We have concluded that it is now a matter of urgency that parliament should take stock and consider how the balance of power can be re-set.
The fundamental principles underpinning this necessary change are twofold: that primary legislation, and powers conferred by it, should be drafted on the basis of the principles of parliamentary democracy, namely parliamentary sovereignty, the rule of law and the accountability of the executive to parliament; and, second, that the threshold between primary and delegated legislation should be founded on the principle that the principal aspects of policy should be on the face of a bill and only its detailed implementation left to delegation.
Skeleton bills and Henry VIII clauses
Some of this may appear a little technical. Hodgson’s secondary legislation committee wants to restrict the use of skeleton bills, which peers describe as “so devoid of content that they leave the real operation of the law to ministers”. Blencathra’s delegated powers committee wants to limit the use of Henry VIII clauses, which allow ministers to amend or even repeal acts of parliament, simply by making regulations.
These Henry VIII clauses are a particular concern of mine. I was pleased to see my blog quoted by the Labour MP Alex Cunningham during the committee stage of the Judicial Review and Courts bill last week. He said:
Clause 26 has caused particular concern to some. I note that Joshua Rozenberg has observed that this clause differs in this bill from its earlier forms in the Courts and Tribunals (Online Procedure) Bill and the Prisons and Courts Bill, in which there were more stringent limits on the ability of this power to be used to amend future acts of parliament. Mr Rozenberg described the refinement of the drafting as “Henry VIII mission creep”. He said:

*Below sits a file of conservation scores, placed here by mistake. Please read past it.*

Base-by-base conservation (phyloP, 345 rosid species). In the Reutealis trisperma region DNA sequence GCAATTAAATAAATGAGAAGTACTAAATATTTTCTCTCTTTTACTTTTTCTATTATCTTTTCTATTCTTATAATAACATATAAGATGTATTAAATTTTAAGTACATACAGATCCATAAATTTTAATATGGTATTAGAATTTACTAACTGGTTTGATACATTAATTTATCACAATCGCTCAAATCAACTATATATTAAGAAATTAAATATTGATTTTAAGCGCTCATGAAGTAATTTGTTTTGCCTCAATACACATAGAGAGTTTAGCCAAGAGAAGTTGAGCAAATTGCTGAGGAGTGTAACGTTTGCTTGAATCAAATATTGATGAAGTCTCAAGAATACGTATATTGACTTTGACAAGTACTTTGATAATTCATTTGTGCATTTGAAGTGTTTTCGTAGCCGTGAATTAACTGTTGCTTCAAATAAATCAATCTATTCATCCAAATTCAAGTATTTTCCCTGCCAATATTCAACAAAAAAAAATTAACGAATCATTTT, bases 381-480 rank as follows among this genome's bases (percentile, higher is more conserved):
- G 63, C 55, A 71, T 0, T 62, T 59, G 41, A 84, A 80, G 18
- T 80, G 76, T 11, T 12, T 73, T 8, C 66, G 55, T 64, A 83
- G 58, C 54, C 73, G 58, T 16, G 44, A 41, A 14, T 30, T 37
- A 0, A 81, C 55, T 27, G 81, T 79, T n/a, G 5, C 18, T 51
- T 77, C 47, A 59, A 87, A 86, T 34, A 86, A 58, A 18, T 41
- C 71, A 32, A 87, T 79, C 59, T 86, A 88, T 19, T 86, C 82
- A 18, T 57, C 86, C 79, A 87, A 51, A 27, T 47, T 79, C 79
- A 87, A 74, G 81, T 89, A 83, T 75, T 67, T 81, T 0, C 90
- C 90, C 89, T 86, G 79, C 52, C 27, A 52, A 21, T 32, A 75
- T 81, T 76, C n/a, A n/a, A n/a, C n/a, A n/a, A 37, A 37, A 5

Let’s imagine that parliament passes new legislation of some sort in 2030. There is a change of government in 2035 and the new lord chancellor thinks the 2030 legislation gets in the way of procedural rules that the incoming government wants to introduce. Using legislation passed in 2022, the lord chancellor will have power to sign an order in 2035 which, if all goes to plan, will repeal legislation made by parliament in 2030.
It’s no excuse to say that this is very unlikely to happen — and the clauses are simply included just in case. Having got a foot in the door, ministers are pushing it a bit further open every time they try. Soon, they'll be pushing at an open door.
If they really need to amend or repeal an act of parliament, ministers should take the trouble to bring forward legislation in the normal way.
Cunningham added: “I certainly agree.”
This was all the minister could offer in response to my point about mission creep:
Where the regulation amends primary legislation, it is subject to the affirmative procedure and must therefore be scrutinised, debated and approved by both houses.
Recommendations for the future